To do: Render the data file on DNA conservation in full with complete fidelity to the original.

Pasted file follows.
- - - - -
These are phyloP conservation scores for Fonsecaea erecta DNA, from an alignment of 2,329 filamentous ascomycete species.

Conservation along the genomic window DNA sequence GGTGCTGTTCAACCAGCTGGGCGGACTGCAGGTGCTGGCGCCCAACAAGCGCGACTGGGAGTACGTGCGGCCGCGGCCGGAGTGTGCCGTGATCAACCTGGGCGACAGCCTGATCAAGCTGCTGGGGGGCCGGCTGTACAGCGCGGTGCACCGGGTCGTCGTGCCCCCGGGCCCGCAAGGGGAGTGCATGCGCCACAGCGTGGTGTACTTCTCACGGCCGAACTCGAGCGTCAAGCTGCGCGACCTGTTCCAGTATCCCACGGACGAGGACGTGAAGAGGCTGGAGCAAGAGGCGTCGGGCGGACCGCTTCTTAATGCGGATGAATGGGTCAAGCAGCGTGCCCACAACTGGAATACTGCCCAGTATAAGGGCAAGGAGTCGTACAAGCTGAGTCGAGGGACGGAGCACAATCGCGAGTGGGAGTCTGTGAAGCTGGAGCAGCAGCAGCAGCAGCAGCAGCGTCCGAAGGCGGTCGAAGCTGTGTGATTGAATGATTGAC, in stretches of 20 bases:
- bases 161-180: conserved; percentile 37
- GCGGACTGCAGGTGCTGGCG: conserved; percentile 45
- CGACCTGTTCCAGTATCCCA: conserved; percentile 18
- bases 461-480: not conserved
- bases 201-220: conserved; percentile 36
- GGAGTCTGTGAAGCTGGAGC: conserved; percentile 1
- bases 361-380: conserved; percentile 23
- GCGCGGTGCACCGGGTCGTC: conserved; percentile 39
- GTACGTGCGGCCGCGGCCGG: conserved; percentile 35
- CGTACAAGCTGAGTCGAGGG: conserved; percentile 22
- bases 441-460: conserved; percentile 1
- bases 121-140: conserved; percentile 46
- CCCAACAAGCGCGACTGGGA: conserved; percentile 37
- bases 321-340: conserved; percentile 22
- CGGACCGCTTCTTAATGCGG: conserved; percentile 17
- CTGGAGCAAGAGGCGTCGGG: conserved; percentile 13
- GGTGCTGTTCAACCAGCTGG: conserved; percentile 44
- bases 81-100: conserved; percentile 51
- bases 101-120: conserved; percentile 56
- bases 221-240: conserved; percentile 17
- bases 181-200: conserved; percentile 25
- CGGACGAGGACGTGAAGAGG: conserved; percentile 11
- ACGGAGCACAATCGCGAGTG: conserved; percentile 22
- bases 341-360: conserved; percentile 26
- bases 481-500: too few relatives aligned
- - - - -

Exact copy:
These are phyloP conservation scores for Fonsecaea erecta DNA, from an alignment of 2,329 filamentous ascomycete species.

Conservation along the genomic window DNA sequence GGTGCTGTTCAACCAGCTGGGCGGACTGCAGGTGCTGGCGCCCAACAAGCGCGACTGGGAGTACGTGCGGCCGCGGCCGGAGTGTGCCGTGATCAACCTGGGCGACAGCCTGATCAAGCTGCTGGGGGGCCGGCTGTACAGCGCGGTGCACCGGGTCGTCGTGCCCCCGGGCCCGCAAGGGGAGTGCATGCGCCACAGCGTGGTGTACTTCTCACGGCCGAACTCGAGCGTCAAGCTGCGCGACCTGTTCCAGTATCCCACGGACGAGGACGTGAAGAGGCTGGAGCAAGAGGCGTCGGGCGGACCGCTTCTTAATGCGGATGAATGGGTCAAGCAGCGTGCCCACAACTGGAATACTGCCCAGTATAAGGGCAAGGAGTCGTACAAGCTGAGTCGAGGGACGGAGCACAATCGCGAGTGGGAGTCTGTGAAGCTGGAGCAGCAGCAGCAGCAGCAGCAGCGTCCGAAGGCGGTCGAAGCTGTGTGATTGAATGATTGAC, in stretches of 20 bases:
- bases 161-180: conserved; percentile 37
- GCGGACTGCAGGTGCTGGCG: conserved; percentile 45
- CGACCTGTTCCAGTATCCCA: conserved; percentile 18
- bases 461-480: not conserved
- bases 201-220: conserved; percentile 36
- GGAGTCTGTGAAGCTGGAGC: conserved; percentile 1
- bases 361-380: conserved; percentile 23
- GCGCGGTGCACCGGGTCGTC: conserved; percentile 39
- GTACGTGCGGCCGCGGCCGG: conserved; percentile 35
- CGTACAAGCTGAGTCGAGGG: conserved; percentile 22
- bases 441-460: conserved; percentile 1
- bases 121-140: conserved; percentile 46
- CCCAACAAGCGCGACTGGGA: conserved; percentile 37
- bases 321-340: conserved; percentile 22
- CGGACCGCTTCTTAATGCGG: conserved; percentile 17
- CTGGAGCAAGAGGCGTCGGG: conserved; percentile 13
- GGTGCTGTTCAACCAGCTGG: conserved; percentile 44
- bases 81-100: conserved; percentile 51
- bases 101-120: conserved; percentile 56
- bases 221-240: conserved; percentile 17
- bases 181-200: conserved; percentile 25
- CGGACGAGGACGTGAAGAGG: conserved; percentile 11
- ACGGAGCACAATCGCGAGTG: conserved; percentile 22
- bases 341-360: conserved; percentile 26
- bases 481-500: too few relatives aligned